Andrew Neumann is the general manager for Japan Tobacco International (JTI).
Andrew Neumann is the general manager for Japan Tobacco International (JTI).

I think that’s really where our biggest concerns lie.

Obviously, in SA we also have illicit cigarettes in the market. What do you think these regulations could do in terms of the illicit market? Could it potentially make that market even bigger than what it is right now, the black market, so to speak?

Again, I’ll pull from the Australian example because it’s the most well-researched. Australia, is an island – it’s very well regulated. They had an illicit problem that was less than 10%. Compare that to the rate of illicit here in SA today, it’s almost 30%. In the case of Australia, they saw an increase of between 30% and 40% of illicit in the years following. Effectively, what happens is that when you go to plain packaging a lot of the branding around the product disappears. Smokers don’t quit as a result of that and that’s been the experience, but what happens is that the perceived value of their brand decreases and, as a result, what happened in Australia is that people there started walking into their local retailer and saying, ‘give me the cheapest product that you have, the cheapest cigarette.’ In addition, that meant that these illicit brands that may have struggled because they’re not perceived as good quality, or safe, and so on, they actually gained a greater foothold. If you were to compare that to the SA example, where you have over 30% – it could be, frankly, disastrous in terms of the level. I think, really, our concern there is, aside from the fact that its very damaging to legal businesses, is that it involves a tremendous number of people in illegal activity and anything you do to encourage that sort of lawlessness is a fairly significant concern for society. Even non-smokers should be concerned about that.

What is the status of this tobacco bill in SA currently, and have you provided your input into it? Have you spoken to the government about your concerns?

We have so, the comment period ended on 8th August 2018, so they gave a little more than 30 days – the period was 90 days for the public to comment. We know that there were thousands of submissions. The unofficial number that I’ve heard is that there were over 20,000 submissions made to the Ministry of Health. The Ministry of Health is now required to go through those submissions and then consider, at the very least, revisions to the bill before introducing it to Parliament. Then it would go to Parliament for a debate. I think our concern is that there were a number of discussions publicly held by the Ministry of Health around this bill and they seemed to be quite reluctant to consider making any substantive changes to this bill. So, I think there is still a need for more public debate before this bill reaches the final stages.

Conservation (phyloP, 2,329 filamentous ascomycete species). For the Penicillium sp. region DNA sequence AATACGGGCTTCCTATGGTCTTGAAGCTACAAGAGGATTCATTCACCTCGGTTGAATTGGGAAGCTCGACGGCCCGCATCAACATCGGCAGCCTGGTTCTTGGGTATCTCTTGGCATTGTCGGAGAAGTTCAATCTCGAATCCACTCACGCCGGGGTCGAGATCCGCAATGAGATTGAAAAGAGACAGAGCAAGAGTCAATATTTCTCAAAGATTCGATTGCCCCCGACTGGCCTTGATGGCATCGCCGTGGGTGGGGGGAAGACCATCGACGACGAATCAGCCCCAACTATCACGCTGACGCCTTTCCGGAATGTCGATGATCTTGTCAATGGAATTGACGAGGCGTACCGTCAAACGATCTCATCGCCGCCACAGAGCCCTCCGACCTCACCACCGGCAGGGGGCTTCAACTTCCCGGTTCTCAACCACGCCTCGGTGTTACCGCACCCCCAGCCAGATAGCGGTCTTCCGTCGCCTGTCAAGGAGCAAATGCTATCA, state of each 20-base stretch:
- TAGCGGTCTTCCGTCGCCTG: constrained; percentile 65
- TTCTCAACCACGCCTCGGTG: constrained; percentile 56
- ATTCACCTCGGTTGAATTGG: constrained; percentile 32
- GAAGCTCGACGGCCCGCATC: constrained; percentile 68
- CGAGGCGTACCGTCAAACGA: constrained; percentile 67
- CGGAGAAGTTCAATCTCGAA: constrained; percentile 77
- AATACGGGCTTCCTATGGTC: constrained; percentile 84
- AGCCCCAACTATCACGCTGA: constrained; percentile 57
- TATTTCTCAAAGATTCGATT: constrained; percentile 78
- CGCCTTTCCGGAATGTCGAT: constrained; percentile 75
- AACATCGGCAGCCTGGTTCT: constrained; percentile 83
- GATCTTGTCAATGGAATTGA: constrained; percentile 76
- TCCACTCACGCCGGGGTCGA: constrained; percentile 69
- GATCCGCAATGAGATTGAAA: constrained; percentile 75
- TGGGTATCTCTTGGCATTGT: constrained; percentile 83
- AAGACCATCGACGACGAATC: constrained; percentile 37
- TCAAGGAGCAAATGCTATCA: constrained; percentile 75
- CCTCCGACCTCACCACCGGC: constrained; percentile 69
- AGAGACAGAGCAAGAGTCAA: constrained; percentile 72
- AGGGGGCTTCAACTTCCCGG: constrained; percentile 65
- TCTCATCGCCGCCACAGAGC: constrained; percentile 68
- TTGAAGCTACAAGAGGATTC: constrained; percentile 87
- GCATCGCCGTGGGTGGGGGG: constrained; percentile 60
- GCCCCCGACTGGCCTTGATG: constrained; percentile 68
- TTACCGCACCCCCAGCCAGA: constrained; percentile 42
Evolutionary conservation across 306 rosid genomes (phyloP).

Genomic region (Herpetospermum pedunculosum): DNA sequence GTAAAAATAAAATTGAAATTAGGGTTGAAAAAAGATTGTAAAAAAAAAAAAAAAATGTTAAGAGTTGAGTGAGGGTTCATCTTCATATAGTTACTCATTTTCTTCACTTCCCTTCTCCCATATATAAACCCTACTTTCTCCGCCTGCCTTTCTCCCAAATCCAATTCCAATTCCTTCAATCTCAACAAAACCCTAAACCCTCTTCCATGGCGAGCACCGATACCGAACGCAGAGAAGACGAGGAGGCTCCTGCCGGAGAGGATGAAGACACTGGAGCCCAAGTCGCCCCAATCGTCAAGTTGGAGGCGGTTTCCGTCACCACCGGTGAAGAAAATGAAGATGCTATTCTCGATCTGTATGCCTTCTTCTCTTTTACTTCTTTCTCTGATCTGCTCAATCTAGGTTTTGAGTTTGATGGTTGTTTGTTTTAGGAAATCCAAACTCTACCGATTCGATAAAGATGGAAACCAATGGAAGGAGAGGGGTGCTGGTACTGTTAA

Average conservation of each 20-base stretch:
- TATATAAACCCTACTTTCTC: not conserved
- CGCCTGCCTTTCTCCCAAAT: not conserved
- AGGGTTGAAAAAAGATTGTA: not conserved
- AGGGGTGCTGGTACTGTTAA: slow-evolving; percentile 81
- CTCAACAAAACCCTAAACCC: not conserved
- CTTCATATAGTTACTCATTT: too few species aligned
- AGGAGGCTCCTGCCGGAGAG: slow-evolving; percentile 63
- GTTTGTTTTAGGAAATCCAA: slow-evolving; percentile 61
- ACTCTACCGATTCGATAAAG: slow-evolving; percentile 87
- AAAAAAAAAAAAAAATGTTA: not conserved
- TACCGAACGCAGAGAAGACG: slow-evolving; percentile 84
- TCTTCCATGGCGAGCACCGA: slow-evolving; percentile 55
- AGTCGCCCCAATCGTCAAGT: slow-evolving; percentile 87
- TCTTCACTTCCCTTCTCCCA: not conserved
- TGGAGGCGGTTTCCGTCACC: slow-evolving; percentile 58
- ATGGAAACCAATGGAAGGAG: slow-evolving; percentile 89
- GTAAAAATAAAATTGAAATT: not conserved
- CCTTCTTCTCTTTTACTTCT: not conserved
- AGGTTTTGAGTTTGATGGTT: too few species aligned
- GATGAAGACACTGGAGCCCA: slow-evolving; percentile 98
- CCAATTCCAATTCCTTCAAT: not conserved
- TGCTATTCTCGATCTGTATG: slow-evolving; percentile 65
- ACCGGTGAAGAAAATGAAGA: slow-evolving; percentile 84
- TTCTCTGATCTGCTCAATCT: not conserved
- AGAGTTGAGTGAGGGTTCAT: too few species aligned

Just as the last question. If anybody wants to provide their inputs into this bill and get involved with the #HandsOffMyChoices campaign where can they go? Are there social media pages? Is there a website?

Absolutely. So the website is www.handsoffmychoices.co.za. If you go to the ‘participate’ section of that website we have not only the Ministry of Health contact email information but we also have the contact information for a number of members of Parliament, including the President. We would encourage you to, at the very least, become educated on what’s in the bill and think it through for yourself. Then comment as you feel appropriate. There are a number of other associations that have expressed concern, who would be looking for support. We’ve seen the Informal Traders Association has expressed concern. A number of the unions have expressed concerns, there’s the Tobacco Institute of Southern Africa, of which JTI is a partner, they’re also are our potential venue for making your comment known. I would absolutely encourage people to at least, do the basics, to understand what’s in the bill. It’s a sweeping change in terms of individual rights, and the amount of coercive authority the Ministry of Health has over lifestyle choices. They should at least be aware of what it means and they should definitely be heard before a final decision is made.

Andrew Neumann, thank you so much for chatting with us today and telling us a bit more about #HandsOffMyChoices.

Thank you so much Gareth, take care.